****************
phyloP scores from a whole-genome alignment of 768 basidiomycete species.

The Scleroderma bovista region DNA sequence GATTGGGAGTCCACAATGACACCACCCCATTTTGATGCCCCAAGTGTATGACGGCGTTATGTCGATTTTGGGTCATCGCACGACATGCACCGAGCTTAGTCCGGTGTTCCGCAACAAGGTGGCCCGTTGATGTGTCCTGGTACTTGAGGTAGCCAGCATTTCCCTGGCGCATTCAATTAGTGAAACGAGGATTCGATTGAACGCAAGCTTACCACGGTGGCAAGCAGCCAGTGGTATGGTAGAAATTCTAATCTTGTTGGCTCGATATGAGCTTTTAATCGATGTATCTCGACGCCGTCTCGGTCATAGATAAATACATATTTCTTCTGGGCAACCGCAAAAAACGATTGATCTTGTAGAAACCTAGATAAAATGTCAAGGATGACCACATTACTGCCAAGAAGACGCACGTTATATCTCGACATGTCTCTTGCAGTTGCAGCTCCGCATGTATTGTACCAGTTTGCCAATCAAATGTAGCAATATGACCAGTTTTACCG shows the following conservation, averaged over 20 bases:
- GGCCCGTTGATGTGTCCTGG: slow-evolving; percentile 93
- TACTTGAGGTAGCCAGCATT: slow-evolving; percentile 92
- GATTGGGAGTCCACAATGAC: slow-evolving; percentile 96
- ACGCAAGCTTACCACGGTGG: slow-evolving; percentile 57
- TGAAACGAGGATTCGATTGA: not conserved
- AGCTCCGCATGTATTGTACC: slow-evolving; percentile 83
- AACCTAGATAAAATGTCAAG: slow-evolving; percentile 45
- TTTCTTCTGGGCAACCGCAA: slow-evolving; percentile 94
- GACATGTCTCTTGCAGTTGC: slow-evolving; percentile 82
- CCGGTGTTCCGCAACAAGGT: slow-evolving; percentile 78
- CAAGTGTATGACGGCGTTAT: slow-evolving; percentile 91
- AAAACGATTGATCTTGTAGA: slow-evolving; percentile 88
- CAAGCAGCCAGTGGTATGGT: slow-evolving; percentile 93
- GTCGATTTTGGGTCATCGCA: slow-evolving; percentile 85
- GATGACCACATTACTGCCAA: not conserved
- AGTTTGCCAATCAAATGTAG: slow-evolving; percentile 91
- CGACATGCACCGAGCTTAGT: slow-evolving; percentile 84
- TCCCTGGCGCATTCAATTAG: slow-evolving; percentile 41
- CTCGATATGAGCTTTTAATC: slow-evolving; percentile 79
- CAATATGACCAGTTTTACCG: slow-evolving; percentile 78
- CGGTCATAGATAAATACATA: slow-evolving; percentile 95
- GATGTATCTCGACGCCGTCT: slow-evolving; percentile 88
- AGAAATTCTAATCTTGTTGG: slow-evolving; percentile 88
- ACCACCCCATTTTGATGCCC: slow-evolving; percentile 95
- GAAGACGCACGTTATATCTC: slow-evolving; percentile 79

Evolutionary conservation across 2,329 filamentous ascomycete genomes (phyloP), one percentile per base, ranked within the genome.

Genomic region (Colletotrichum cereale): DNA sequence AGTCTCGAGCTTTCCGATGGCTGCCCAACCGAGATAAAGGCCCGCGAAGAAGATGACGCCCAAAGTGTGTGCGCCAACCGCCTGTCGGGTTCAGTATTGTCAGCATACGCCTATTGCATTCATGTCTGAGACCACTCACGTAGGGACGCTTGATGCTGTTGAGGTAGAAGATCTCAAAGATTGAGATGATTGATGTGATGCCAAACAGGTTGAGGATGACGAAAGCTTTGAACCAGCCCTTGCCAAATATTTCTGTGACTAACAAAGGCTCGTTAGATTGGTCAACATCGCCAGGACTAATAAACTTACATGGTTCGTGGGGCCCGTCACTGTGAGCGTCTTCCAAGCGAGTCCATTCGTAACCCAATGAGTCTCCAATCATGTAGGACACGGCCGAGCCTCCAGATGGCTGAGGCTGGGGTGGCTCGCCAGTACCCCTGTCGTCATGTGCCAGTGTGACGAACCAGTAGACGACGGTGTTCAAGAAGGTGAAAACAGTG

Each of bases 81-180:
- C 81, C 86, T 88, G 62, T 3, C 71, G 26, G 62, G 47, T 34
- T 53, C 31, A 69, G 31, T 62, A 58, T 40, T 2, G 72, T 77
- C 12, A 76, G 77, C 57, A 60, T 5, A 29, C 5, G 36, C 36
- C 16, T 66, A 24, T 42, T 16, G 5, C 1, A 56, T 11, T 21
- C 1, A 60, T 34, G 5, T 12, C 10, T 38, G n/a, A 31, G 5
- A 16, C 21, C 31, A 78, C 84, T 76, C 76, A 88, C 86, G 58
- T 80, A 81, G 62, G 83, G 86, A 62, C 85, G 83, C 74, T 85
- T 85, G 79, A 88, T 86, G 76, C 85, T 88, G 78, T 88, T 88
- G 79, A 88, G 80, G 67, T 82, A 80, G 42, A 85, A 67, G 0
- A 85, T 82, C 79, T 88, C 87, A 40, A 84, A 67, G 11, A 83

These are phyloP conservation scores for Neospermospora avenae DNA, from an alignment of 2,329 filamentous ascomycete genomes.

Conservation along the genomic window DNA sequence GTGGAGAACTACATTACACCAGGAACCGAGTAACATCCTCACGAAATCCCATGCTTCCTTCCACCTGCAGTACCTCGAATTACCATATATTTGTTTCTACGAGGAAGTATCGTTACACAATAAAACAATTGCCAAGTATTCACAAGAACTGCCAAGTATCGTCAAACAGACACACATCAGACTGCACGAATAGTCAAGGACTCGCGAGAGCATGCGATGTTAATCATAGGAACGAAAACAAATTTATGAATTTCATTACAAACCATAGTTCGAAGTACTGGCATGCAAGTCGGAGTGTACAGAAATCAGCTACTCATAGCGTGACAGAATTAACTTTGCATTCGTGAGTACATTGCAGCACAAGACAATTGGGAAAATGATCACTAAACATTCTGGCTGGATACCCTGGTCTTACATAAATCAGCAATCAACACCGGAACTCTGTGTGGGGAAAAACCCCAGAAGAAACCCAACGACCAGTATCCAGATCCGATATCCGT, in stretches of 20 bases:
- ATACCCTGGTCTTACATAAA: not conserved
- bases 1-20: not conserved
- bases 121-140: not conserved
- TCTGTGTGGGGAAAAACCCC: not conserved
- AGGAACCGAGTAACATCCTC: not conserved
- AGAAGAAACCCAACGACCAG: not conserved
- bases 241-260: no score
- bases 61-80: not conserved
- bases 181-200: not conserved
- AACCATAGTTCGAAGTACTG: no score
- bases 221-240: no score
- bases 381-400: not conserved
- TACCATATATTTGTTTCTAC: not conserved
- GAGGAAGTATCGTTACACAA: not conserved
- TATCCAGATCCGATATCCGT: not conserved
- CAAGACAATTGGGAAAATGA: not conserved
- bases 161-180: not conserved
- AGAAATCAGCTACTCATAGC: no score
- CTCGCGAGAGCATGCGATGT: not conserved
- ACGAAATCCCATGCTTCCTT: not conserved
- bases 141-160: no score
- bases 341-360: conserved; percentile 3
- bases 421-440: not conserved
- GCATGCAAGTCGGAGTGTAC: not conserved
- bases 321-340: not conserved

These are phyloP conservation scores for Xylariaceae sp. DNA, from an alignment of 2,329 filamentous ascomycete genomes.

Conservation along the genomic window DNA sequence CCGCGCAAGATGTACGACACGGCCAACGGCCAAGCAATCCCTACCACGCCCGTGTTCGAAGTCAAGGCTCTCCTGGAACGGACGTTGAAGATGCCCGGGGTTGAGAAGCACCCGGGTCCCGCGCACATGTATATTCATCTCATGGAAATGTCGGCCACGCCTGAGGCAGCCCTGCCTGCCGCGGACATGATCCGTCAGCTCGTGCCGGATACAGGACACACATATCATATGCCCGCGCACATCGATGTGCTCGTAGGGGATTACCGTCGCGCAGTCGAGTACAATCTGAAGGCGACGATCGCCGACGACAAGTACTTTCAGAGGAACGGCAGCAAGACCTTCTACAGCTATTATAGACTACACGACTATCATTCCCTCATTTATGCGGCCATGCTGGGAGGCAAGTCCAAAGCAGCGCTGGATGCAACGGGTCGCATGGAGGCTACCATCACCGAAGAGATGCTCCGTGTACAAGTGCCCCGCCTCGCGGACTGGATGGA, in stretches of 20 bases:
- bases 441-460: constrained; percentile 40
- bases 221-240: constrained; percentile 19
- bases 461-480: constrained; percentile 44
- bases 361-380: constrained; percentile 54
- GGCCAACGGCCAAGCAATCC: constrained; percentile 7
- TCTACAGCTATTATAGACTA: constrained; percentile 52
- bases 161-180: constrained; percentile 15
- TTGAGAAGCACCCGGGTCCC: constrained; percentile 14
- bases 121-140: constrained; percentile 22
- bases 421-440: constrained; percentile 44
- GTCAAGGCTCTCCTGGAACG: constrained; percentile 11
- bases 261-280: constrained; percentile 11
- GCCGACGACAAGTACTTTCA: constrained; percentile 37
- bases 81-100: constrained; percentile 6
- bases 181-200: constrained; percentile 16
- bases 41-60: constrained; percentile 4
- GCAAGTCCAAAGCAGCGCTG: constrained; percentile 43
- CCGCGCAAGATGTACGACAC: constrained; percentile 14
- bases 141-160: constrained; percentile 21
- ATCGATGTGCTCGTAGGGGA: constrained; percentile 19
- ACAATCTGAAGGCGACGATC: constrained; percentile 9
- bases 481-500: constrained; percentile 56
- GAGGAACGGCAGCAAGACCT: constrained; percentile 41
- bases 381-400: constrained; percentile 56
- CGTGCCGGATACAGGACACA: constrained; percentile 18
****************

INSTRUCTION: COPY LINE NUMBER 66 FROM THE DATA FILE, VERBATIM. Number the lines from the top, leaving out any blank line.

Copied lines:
- GCATGCAAGTCGGAGTGTAC: not conserved